Merkel, pope discuss financial crisis, Europe
Pope Benedict XVI and Chancellor Angela Merkel discussed the turmoil on the financial markets, Germany's leader said Thursday after meeting the pontiff on his first state trip to his native country.
In a brief statement after the talks, Merkel said: "We talked about the financial markets, about the fact that politicians need the power to lead for the people rather than be led, which is a very, very difficult task in the current period of globalisation."
Merkel's comments came on another day of turbulence on the markets, with stocks and the euro plunging amid concerns over the global economy.
"Obviously, the topic of Europe, which interests the pope, was also discussed. I made very clear that European unity is indispensable for us Germans, that for us it means prosperity, democracy and freedom," she added.
In reply, the pope welcomed the "solidarity" of Germany in the European debt crisis, Vatican spokesman Federico Lombardi told reporters after the 20-minute meeting.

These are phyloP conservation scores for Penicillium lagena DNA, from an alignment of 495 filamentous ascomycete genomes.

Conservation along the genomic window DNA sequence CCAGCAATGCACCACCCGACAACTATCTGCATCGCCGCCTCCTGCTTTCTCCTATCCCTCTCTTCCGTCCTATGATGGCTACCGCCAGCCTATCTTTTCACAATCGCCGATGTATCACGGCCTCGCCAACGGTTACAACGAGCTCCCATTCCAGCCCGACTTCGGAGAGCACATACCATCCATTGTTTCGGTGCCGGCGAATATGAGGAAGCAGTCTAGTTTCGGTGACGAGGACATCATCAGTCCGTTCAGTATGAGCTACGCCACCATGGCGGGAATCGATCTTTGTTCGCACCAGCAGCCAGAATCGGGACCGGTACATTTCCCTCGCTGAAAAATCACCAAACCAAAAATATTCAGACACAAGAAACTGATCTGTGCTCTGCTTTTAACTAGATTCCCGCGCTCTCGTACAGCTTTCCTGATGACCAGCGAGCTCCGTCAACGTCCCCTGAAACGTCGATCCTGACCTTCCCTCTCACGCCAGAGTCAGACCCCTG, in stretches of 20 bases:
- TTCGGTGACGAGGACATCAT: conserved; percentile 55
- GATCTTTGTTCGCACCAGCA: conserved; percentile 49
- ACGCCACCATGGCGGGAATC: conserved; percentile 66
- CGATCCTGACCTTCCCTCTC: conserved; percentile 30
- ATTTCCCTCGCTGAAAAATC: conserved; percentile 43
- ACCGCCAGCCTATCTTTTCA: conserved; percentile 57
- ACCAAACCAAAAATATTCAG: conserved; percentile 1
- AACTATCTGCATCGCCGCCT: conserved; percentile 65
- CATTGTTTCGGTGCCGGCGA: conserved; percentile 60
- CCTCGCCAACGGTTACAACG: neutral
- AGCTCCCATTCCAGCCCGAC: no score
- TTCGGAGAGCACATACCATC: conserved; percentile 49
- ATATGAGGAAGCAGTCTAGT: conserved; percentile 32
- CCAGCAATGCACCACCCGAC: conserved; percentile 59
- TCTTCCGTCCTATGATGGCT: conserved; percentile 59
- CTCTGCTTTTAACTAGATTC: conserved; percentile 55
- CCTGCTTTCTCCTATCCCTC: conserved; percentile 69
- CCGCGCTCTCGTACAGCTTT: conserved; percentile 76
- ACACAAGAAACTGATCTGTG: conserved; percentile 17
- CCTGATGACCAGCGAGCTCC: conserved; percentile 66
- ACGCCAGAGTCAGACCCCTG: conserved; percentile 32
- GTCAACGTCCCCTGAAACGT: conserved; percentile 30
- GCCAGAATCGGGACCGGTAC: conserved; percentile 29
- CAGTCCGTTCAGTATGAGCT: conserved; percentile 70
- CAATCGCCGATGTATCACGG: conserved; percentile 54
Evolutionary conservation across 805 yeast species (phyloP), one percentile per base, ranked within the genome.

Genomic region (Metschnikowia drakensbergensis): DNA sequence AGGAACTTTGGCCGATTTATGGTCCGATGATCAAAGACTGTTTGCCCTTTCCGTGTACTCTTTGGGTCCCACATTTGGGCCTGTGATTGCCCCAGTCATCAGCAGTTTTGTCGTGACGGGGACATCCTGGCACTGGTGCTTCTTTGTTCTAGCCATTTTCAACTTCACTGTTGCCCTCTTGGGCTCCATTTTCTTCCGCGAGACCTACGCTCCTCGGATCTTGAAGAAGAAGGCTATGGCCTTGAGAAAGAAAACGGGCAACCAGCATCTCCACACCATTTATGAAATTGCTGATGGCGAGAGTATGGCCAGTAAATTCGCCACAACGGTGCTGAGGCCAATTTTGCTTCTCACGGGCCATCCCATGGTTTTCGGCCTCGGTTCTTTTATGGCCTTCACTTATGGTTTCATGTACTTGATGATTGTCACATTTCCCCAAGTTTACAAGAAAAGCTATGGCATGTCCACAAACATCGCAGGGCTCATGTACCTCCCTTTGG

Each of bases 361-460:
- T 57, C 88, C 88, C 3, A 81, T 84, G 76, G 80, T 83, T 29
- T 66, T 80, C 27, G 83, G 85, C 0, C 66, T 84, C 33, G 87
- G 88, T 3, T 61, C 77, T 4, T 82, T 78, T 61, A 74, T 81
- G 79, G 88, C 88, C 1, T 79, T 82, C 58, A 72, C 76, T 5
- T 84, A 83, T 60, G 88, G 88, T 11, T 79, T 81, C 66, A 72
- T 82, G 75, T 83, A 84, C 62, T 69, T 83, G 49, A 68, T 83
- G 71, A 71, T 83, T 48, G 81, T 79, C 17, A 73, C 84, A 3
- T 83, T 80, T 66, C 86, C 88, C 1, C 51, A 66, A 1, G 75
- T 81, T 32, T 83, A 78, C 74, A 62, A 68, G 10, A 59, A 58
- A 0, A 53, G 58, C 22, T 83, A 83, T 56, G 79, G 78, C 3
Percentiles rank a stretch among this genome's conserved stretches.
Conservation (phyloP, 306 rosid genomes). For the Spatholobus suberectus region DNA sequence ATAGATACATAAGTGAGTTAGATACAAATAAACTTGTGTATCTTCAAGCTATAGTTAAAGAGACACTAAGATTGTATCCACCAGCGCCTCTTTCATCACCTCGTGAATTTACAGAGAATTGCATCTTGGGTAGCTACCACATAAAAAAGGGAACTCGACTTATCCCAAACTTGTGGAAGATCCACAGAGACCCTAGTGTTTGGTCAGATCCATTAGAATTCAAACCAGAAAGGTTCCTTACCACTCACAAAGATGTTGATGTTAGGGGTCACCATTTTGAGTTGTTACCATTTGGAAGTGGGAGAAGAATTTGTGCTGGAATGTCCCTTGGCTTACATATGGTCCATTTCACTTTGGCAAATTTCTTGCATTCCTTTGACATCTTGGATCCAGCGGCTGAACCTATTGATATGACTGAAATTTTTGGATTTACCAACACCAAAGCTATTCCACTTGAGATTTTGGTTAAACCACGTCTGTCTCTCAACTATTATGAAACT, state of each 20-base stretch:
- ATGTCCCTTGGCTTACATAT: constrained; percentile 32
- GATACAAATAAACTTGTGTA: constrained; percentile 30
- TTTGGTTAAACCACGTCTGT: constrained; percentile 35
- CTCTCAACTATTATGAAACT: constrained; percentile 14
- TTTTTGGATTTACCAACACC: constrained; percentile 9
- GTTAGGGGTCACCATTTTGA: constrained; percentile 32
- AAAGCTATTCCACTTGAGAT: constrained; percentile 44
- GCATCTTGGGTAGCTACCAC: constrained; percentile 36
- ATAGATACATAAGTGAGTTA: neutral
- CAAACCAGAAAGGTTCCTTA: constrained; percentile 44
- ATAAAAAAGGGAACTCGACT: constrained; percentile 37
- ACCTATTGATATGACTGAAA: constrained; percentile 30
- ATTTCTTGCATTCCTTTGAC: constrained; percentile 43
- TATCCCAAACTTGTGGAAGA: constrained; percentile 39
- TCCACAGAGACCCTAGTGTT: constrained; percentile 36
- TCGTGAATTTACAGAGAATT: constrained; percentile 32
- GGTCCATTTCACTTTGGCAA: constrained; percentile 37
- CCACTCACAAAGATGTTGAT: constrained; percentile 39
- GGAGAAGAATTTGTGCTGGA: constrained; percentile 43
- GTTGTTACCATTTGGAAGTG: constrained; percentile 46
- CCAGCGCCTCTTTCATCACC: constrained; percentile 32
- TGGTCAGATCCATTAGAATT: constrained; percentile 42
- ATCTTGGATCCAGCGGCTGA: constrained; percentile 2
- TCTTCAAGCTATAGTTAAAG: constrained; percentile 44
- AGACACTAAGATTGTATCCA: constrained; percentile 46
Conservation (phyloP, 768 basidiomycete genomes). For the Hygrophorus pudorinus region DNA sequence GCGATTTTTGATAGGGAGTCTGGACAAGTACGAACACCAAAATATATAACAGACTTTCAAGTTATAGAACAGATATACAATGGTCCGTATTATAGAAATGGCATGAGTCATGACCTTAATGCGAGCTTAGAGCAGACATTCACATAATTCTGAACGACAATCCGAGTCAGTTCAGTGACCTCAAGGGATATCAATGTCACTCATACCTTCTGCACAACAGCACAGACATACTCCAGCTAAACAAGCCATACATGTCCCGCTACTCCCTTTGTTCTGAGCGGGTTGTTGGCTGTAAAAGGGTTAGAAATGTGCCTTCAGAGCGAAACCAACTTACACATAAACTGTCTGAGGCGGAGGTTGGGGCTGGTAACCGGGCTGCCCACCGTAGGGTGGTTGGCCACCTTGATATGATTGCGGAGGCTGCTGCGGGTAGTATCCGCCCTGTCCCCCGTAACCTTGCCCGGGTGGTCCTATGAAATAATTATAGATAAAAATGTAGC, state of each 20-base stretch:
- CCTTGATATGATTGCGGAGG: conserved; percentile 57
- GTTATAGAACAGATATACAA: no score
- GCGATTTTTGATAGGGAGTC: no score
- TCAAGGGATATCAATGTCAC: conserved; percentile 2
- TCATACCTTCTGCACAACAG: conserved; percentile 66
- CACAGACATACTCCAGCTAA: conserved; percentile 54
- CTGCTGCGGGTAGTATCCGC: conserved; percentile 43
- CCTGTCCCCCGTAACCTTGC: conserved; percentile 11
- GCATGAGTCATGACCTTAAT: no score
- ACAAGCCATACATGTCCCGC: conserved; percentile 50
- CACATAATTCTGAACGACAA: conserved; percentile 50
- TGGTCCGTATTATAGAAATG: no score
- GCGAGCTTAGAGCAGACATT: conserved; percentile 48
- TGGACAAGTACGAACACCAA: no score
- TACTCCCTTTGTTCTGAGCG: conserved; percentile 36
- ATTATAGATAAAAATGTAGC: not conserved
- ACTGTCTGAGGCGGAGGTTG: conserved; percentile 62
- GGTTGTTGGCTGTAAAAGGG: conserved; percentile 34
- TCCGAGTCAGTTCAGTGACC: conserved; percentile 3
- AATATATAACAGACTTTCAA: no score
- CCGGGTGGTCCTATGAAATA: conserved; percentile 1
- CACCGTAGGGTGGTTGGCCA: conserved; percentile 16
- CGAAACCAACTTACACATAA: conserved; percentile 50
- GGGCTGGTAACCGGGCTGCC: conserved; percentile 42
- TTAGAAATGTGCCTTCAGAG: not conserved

Merkel has come under fire both at home and abroad for what critics say is a hesitant response to the debt crisis, amid a row in the country over German contributions to the rescue fund for Greece and the debt-wracked eurozone.
The chancellor, the daughter of a Protestant pastor, said she was "delighted" to welcome the pope.
Merkel greeted the pope dressed in black and supported by a rare public appearance from her publicity-shy husband, scientist Joachim Sauer.
Benedict was due to make a landmark speech to the Bundestag lower house of parliament -- his first address to a national legislature -- later Thursday, with several dozen leftist deputies threatening to boycott the event.
Organisers also expect an eclectic group of around 20,000 to protest against the visit, demonstrating against a range of issues from the Vatican's views on gay rights to the sexual abuse scandal that erupted last year in Germany.
On the plane from Rome to Berlin, the pope said he could understand those who protested against him, saying it was "normal in a free society marked by strong secularism."
"One can't object" to such protests, he added.
"I respect those who speak out."
© 2011 AFP